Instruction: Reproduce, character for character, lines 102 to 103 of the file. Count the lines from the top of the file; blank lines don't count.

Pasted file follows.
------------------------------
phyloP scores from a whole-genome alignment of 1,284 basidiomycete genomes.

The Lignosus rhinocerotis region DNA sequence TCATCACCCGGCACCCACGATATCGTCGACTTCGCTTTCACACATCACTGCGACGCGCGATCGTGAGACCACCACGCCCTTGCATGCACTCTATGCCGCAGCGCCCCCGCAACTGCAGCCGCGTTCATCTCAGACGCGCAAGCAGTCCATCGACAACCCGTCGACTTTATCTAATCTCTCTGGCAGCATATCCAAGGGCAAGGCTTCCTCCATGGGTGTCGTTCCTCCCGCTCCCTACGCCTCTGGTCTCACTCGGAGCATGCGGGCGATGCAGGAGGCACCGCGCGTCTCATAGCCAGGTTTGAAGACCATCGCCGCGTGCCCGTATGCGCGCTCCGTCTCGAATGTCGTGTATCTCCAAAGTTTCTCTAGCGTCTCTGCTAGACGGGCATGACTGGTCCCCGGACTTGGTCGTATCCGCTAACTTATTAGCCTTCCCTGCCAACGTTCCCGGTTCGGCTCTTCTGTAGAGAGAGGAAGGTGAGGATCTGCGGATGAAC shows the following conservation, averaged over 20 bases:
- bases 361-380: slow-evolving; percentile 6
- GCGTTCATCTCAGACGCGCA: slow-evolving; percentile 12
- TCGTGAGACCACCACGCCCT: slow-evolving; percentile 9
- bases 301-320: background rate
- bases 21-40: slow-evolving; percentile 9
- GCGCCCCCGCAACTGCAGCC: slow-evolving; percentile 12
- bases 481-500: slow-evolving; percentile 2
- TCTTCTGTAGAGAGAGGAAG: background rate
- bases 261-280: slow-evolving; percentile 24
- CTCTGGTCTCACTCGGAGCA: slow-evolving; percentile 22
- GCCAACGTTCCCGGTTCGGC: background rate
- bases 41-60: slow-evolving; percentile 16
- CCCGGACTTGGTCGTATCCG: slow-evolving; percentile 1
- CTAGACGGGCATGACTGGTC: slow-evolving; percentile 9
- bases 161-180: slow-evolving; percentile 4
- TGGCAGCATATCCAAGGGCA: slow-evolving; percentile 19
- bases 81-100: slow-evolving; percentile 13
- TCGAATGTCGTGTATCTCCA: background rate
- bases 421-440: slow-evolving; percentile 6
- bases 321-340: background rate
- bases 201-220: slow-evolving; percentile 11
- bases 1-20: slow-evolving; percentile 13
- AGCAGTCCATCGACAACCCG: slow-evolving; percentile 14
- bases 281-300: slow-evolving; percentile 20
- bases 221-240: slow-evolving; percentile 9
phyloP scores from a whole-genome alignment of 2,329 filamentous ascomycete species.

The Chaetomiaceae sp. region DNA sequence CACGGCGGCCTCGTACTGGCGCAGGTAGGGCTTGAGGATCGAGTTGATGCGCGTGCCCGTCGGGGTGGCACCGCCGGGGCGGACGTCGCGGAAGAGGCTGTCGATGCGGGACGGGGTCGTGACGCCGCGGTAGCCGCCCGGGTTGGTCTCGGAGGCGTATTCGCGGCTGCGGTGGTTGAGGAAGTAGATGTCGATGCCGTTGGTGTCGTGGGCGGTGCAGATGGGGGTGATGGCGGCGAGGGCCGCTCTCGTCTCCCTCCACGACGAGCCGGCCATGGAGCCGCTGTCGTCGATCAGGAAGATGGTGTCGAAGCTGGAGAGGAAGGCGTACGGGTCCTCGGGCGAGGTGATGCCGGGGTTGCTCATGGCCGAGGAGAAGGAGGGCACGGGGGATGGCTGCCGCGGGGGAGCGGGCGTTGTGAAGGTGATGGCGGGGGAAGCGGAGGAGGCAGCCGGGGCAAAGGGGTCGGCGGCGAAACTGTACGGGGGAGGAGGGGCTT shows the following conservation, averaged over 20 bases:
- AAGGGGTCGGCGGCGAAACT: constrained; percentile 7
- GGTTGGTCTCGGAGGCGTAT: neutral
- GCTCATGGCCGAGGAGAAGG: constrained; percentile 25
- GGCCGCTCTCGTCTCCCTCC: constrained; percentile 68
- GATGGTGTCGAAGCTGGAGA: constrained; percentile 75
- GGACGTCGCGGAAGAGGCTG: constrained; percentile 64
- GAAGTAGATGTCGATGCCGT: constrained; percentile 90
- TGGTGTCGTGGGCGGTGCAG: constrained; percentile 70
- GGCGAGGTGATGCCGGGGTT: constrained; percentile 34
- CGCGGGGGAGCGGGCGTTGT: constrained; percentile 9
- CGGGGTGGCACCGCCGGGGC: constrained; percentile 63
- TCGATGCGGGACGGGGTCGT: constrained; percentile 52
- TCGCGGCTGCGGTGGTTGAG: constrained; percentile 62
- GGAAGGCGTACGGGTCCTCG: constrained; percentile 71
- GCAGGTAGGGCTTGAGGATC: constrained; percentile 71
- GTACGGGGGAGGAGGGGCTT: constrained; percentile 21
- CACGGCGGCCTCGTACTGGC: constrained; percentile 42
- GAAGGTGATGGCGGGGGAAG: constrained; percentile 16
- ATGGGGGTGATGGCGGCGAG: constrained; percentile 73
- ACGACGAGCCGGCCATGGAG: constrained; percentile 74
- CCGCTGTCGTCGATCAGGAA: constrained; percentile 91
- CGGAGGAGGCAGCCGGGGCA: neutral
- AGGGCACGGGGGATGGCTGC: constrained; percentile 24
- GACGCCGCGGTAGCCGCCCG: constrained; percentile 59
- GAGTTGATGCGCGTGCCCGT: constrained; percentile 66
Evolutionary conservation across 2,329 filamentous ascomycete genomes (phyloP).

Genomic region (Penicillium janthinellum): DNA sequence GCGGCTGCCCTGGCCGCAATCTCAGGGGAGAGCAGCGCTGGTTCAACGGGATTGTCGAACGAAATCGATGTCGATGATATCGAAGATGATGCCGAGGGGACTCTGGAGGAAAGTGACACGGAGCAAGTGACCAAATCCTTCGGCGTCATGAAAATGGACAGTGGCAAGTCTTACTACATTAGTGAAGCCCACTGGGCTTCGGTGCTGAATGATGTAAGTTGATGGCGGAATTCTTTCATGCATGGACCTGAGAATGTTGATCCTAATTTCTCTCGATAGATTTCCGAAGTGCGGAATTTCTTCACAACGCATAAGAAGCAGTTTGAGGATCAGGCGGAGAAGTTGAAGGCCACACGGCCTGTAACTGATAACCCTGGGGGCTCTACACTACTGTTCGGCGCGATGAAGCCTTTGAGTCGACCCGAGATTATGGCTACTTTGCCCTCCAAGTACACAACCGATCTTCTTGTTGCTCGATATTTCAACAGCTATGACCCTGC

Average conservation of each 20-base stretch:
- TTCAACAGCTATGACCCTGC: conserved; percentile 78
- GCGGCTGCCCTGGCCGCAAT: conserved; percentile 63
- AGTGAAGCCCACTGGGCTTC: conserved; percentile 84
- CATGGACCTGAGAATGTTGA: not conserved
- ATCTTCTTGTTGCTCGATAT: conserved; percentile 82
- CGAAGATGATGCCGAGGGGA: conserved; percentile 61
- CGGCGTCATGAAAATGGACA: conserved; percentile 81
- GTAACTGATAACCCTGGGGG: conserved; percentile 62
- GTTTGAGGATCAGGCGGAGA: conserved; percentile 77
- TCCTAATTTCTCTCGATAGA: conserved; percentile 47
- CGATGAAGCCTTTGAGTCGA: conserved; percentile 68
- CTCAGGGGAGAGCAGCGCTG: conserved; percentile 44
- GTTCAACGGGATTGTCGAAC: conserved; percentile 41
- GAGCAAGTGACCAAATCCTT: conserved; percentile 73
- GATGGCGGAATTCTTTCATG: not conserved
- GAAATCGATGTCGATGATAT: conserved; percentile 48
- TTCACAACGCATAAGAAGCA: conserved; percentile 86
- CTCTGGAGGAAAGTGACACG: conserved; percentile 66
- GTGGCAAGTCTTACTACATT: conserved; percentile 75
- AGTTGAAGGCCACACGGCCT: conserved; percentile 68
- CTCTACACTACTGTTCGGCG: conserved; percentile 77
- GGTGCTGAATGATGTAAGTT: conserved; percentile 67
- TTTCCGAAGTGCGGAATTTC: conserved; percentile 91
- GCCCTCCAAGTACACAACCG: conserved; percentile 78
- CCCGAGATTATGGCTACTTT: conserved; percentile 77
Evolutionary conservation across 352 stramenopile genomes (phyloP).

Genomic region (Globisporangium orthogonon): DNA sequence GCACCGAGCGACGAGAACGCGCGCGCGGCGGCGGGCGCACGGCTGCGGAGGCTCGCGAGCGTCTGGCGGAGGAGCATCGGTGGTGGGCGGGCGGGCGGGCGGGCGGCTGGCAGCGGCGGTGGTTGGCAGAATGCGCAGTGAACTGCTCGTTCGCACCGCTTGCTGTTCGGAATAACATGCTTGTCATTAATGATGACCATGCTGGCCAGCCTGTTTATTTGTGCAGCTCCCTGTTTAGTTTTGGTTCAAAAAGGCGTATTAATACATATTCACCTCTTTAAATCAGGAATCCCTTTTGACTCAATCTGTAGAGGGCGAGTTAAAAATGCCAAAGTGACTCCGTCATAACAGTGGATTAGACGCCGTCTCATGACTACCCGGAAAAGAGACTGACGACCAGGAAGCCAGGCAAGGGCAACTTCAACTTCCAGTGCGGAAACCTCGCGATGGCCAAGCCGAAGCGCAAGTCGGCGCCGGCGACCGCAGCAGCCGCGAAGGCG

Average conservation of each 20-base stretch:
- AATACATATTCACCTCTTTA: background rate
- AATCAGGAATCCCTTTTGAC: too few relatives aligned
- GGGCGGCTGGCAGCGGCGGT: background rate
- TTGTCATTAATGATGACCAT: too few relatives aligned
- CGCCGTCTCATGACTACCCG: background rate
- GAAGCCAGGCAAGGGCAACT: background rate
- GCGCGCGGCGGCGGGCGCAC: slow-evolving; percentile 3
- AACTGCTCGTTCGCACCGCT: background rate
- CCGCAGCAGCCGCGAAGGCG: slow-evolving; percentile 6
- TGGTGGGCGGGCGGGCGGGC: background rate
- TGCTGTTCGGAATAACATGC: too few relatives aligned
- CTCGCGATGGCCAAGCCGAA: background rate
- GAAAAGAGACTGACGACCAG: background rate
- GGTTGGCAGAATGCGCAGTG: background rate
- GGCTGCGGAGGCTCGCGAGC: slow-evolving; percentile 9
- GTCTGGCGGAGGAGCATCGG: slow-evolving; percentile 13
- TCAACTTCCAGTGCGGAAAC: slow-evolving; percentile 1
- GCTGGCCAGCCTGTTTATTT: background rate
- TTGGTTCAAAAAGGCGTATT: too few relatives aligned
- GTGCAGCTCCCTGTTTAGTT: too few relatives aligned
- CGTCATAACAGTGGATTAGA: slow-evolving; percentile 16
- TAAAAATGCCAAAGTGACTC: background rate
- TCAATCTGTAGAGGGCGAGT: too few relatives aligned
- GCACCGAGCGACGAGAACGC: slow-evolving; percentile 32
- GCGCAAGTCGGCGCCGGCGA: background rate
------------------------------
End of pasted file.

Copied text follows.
- TCAACTTCCAGTGCGGAAAC: slow-evolving; percentile 1
- GCTGGCCAGCCTGTTTATTT: background rate